Feeling stressed? Let mindfulness help.


“If you're feeling overwhelmed or anxious or if you just want to get into a pattern of staying calm for some inevitable point in your life when you may feel that way – take some time today to start a healthy new habit: mindfulness,” advises Dr Mosima Mabunda, Head of Wellness at Vitality South Africa. "You’ll see for yourself how this can help bolster your brain and soothe your soul." 


Dr Mabunda’s tip to start this healthy habit comes at the launch of the Vitality Habit Index, new research published in partnership with the London School of Economics that delves into the science behind habit formation and why healthy habits – like mindfulness – are so integral to better overall health.


Healthy habits; healthy mind


A big part of mindfulness is reminding yourself to take notice of your thoughts, feelings, body sensations and environment in the moment. Here, it’s all about the present and part of practising mindfulness means bringing yourself back to the here and now rather than worrying about what’s been or is still to come.


These habits can range from easy, everyday activities such as taking a few deep breaths before starting the day, to more structured actions such as journaling. For many people, mindfulness goes hand-in-hand with meditation as a way to direct your attention away from negative thoughts and focus instead on appreciating the world around you.


One way to describe meditation is as a type of exercise or ‘strength training’ for your mind. Here, you build and develop the ability to stay cool, calm and mentally resilient when you face stress or pressure.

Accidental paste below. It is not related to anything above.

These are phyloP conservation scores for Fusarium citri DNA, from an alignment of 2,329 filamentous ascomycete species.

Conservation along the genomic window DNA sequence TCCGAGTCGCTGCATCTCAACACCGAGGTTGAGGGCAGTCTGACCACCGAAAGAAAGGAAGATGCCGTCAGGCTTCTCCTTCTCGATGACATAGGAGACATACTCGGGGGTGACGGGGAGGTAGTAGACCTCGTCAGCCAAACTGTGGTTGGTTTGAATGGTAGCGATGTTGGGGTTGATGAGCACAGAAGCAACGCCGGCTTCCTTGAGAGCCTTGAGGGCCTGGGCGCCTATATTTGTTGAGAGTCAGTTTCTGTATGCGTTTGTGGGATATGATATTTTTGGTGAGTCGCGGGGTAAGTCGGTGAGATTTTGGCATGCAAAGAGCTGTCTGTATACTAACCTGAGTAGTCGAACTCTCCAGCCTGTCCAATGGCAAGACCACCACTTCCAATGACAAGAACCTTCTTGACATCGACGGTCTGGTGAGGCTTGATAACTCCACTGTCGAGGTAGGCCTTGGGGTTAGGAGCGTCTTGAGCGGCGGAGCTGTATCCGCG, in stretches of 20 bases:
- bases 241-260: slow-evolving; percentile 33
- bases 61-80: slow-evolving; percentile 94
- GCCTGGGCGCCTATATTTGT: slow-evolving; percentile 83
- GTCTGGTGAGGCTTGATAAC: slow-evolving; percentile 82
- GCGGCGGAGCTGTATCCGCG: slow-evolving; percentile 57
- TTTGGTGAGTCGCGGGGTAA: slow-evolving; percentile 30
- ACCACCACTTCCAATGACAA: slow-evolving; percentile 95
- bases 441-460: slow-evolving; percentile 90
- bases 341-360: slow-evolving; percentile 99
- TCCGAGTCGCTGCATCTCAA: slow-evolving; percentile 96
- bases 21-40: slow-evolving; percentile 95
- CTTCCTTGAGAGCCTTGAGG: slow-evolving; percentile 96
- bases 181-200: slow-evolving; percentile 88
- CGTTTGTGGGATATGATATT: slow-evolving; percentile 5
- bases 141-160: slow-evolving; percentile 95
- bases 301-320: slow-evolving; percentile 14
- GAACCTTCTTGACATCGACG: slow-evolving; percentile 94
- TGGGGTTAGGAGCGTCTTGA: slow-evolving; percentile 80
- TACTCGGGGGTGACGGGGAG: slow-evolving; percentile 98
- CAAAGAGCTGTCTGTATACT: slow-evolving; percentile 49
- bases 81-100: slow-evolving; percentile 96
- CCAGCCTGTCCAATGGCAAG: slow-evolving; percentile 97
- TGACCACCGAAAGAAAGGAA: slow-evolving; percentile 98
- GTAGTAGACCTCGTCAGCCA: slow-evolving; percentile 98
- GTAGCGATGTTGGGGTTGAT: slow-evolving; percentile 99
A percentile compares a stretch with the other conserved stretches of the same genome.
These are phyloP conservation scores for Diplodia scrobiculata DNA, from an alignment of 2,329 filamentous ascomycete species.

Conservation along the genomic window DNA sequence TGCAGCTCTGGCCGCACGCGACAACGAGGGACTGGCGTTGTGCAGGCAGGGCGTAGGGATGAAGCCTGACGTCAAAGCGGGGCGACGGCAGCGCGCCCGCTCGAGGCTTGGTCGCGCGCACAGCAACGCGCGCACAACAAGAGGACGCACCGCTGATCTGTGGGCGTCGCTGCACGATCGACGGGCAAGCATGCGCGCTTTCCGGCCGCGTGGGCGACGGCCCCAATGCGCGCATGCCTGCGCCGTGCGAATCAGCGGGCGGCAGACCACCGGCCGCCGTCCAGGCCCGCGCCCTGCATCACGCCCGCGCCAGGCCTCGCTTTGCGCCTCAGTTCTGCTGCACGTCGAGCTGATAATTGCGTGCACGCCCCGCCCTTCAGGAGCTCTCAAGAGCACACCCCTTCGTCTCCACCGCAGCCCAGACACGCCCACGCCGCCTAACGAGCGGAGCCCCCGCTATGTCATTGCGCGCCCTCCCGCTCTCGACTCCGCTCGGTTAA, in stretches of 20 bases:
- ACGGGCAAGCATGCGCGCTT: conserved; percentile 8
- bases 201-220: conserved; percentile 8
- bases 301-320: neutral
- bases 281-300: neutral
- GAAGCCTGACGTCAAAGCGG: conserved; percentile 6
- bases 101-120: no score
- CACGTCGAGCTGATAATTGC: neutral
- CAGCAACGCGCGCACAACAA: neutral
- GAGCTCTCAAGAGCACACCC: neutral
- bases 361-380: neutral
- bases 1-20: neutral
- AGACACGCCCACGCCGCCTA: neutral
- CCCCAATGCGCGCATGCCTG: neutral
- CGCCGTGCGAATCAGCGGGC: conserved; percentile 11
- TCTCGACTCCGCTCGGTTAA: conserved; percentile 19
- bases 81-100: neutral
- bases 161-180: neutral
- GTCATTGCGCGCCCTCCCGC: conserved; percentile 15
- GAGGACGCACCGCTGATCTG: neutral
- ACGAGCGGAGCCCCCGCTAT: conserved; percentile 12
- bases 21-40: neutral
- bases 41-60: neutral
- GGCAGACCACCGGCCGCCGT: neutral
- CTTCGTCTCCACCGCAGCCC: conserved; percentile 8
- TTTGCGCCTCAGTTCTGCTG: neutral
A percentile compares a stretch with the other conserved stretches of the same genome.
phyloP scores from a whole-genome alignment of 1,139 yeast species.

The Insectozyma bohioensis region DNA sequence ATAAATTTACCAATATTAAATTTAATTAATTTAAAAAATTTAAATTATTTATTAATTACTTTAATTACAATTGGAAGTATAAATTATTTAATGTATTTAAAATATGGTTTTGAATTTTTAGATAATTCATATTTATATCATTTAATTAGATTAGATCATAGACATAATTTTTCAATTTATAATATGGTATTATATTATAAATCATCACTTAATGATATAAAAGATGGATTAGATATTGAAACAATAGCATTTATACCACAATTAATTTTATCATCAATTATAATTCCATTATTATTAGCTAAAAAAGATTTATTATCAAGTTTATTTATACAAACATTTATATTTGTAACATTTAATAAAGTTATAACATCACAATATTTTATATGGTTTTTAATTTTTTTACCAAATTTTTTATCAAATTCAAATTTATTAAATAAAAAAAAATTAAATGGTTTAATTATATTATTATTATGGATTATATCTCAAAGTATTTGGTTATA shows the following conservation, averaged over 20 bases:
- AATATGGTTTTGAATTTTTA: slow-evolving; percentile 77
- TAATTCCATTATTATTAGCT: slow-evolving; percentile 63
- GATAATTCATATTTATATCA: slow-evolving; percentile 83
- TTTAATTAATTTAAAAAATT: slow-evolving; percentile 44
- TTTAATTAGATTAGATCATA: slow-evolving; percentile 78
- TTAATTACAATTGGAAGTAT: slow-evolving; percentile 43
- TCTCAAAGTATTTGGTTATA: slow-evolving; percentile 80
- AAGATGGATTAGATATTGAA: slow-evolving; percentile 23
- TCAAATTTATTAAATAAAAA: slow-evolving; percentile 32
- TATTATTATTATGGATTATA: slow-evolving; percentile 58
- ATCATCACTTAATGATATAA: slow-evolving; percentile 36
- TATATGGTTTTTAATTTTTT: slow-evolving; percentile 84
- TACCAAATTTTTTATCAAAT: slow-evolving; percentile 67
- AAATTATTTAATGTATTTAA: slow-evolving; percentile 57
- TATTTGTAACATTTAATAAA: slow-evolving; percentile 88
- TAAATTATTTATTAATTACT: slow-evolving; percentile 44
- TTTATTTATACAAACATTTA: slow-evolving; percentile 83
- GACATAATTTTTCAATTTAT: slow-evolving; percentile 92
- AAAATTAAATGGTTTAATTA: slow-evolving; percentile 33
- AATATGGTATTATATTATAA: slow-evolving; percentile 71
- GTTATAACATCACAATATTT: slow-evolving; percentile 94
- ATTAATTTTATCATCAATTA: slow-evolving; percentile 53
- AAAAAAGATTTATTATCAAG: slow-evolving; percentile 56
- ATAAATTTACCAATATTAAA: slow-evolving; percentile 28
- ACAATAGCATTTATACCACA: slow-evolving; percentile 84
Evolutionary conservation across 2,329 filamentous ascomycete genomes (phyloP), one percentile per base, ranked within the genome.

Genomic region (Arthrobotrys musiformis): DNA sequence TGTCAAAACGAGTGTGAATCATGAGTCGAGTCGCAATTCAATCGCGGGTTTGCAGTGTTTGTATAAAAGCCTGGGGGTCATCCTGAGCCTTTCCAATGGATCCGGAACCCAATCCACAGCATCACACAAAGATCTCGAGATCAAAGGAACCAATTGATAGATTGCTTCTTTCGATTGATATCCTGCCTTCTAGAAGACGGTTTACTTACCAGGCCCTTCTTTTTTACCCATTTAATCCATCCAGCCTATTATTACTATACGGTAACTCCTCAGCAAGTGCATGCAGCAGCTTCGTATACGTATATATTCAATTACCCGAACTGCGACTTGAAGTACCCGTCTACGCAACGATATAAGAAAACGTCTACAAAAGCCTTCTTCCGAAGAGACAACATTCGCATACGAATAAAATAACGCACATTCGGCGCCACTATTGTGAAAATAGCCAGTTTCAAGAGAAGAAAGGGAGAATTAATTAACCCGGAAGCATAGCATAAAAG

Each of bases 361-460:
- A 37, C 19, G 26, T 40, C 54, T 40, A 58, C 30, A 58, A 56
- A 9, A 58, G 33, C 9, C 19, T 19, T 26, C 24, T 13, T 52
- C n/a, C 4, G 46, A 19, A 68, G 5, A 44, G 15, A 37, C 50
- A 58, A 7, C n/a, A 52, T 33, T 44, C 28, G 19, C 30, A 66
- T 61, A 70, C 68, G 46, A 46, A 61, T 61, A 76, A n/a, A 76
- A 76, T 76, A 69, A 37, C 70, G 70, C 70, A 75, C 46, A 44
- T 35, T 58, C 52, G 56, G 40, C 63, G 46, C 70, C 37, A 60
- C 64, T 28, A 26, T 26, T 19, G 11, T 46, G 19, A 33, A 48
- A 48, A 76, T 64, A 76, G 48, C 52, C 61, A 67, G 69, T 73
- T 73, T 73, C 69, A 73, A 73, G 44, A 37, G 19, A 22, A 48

The many benefits to meditating


Research has found that regularly practising meditation can help to:


1. Boost your resilience

Meditation helps to reduce activity in a part of the brain called the amygdala which causes our reaction to stress. When this is more controlled, we are better able to stay calm in a stressful moment.

2. Focus your attention

Meditation helps to sharpen your focus as it activates new areas in the brain that help you to concentrate better.

3. Positively affect your physical health

Meditation has shown to help relieve chronic pain by triggering the release of endorphins, our natural painkillers. It is also thought to boost pain tolerance by lowering cortisol, a leading cause of inflammation. 


“As with all new behaviours that become habits, getting started is sometimes the hardest”, says Dr Mabunda. “I recommend what’s called the 5-4-3-2-1 approach which you can even try with your kids to encourage attention and awareness”. As part of this exercise, make a note of: 



  • 5 things you can see
  • 4 things you can hear
  • 3 things you can smell
  • 2 things you can touch
  • 1 good thing about yourself


And the more you do this, the more likely mindful practices like this will become a habit – for the long run.


According to the Vitality Habit Index , once you’ve set a mindfulness or meditation goal, start small by choosing a related activity that is easy and practical to do, often. Keep up the activity and only increase the intensity once the action has been repeated for between 4 and 6 weeks.


Whether it’s work, family or all the other responsibilities in-between, our minds are often preoccupied with endless to-dos and distractions that steal our attention. By committing to practise mindful habits on a daily basis, you’re more likely to gain a greater sense of balance and fulfilment in your life.

TOP TIP: As part of the Global Vitality Conference, we partnered with Headspace, a digital platform that offers guided meditation. These meditations teach you to be more present for everything you do. And with practice, you’ll feel clearer, calmer, kinder and sharper. To try the app for free, visit the Headspace site.

Interested in building healthier habits for a longer, healthier life? Grab your copy of the Vitality Habit Index .

Related insights